Mary Magdalene: Friend

A couple of days ago I wrote about The Gospel of Mary Magdalene, a part of which was discovered in the late 1800s and eventually translated and published.

Today I consider what has been included in the New Testament about her, and a couple of comments about her two-centuries-old case of identity theft.

– She was a follower of Jesus.
– Jesus healed her – of exactly what, we don’t know. We are told that 7 demons were cast out of her.
–  She was a woman of means, and helped to fund Jesus’ ministry as she and other women followed Jesus as disciples. I can only imagine that she was very much her own person, as following an itinerant preacher wasn’t something that was common for women of that time and culture.
–  She was present when Jesus died. As it was dangerous for anyone to be known to associate with a political criminal, she was risking death by stoning, as were the other women present.
–  She was first to witness the risen Christ.
–  Jesus commissioned her as apostle when he said “go and tell the others.”  While the Samaritan woman at the well went out and told people that Jesus was the messiah, it was Mary Magdalene who was first witness to the event that was the actual genesis of the Christian church: The Resurrection.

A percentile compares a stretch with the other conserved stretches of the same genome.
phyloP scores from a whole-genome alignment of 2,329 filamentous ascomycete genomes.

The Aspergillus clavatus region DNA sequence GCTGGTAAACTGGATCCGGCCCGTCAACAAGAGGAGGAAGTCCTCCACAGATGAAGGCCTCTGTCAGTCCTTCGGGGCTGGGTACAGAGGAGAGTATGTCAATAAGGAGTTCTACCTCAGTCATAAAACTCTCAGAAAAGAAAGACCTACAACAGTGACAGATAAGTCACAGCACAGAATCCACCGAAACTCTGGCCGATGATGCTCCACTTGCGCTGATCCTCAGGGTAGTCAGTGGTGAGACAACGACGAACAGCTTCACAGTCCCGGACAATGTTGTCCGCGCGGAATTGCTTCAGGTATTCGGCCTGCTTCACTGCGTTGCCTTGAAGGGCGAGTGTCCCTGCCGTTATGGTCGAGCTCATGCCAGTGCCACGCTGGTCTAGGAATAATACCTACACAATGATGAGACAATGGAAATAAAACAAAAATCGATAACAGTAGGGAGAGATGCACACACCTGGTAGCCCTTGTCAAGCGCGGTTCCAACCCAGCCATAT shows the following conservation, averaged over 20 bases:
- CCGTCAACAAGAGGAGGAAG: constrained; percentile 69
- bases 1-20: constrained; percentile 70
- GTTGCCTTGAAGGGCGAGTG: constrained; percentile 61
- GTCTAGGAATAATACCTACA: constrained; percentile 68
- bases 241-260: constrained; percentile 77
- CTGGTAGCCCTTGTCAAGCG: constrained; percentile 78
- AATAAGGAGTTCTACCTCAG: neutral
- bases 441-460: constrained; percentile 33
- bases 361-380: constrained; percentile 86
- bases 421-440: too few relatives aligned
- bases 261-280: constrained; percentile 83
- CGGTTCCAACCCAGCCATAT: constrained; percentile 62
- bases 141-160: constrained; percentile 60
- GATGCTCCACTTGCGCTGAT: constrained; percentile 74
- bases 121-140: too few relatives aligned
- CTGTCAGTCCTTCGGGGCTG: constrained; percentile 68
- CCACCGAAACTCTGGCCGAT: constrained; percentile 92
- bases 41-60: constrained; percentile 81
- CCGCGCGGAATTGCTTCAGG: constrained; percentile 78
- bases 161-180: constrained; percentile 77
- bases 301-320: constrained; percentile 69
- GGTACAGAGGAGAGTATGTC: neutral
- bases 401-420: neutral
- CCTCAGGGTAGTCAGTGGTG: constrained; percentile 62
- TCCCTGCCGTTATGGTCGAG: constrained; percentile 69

–  She obviously loved Jesus deeply, and was a trusted disciple, companion and friend.

MM_Antiveduto Gramatica

by Antiveduto Gramatica.

Oh, and she wasn’t a prostitute.  Hollywood loves to cast her as such, and artists often depict her as a penitent sinner.  (And often as a blonde.  Hello?) Well, we all sin.  We all “miss the mark,” and if you hang out with Jesus, then or now, you get to where you want to be like Christ, and when you goof, you’re truly sorry for your screwups. You want forgiveness, and there is joy in knowing that you are forgiven and loved.

Mary Magdalene was a friend, a confidante, a disciple, and someone who helped to empower the ministry.  As one of Jesus’ most faithful disciples, she has been inspiration for Women at the Well.  She has also inspired me to read more, look deeper, and to wonder.

MM by Pietro Perugino 1500

St. Mary Magdalene by Pietro Perugino

I recently discovered an amazing group of women in my area who meet weekly for prayer,  meditation, and learning.  My finding them (or their finding me) was true synchronicity.  I met Lyn at a retreat at the Red Shoes in Baton Rouge.  After finding we were both from the same area, she invited me to the weekly gatherings of the Sacred Circle at her home.  I gladly and joyfully accepted.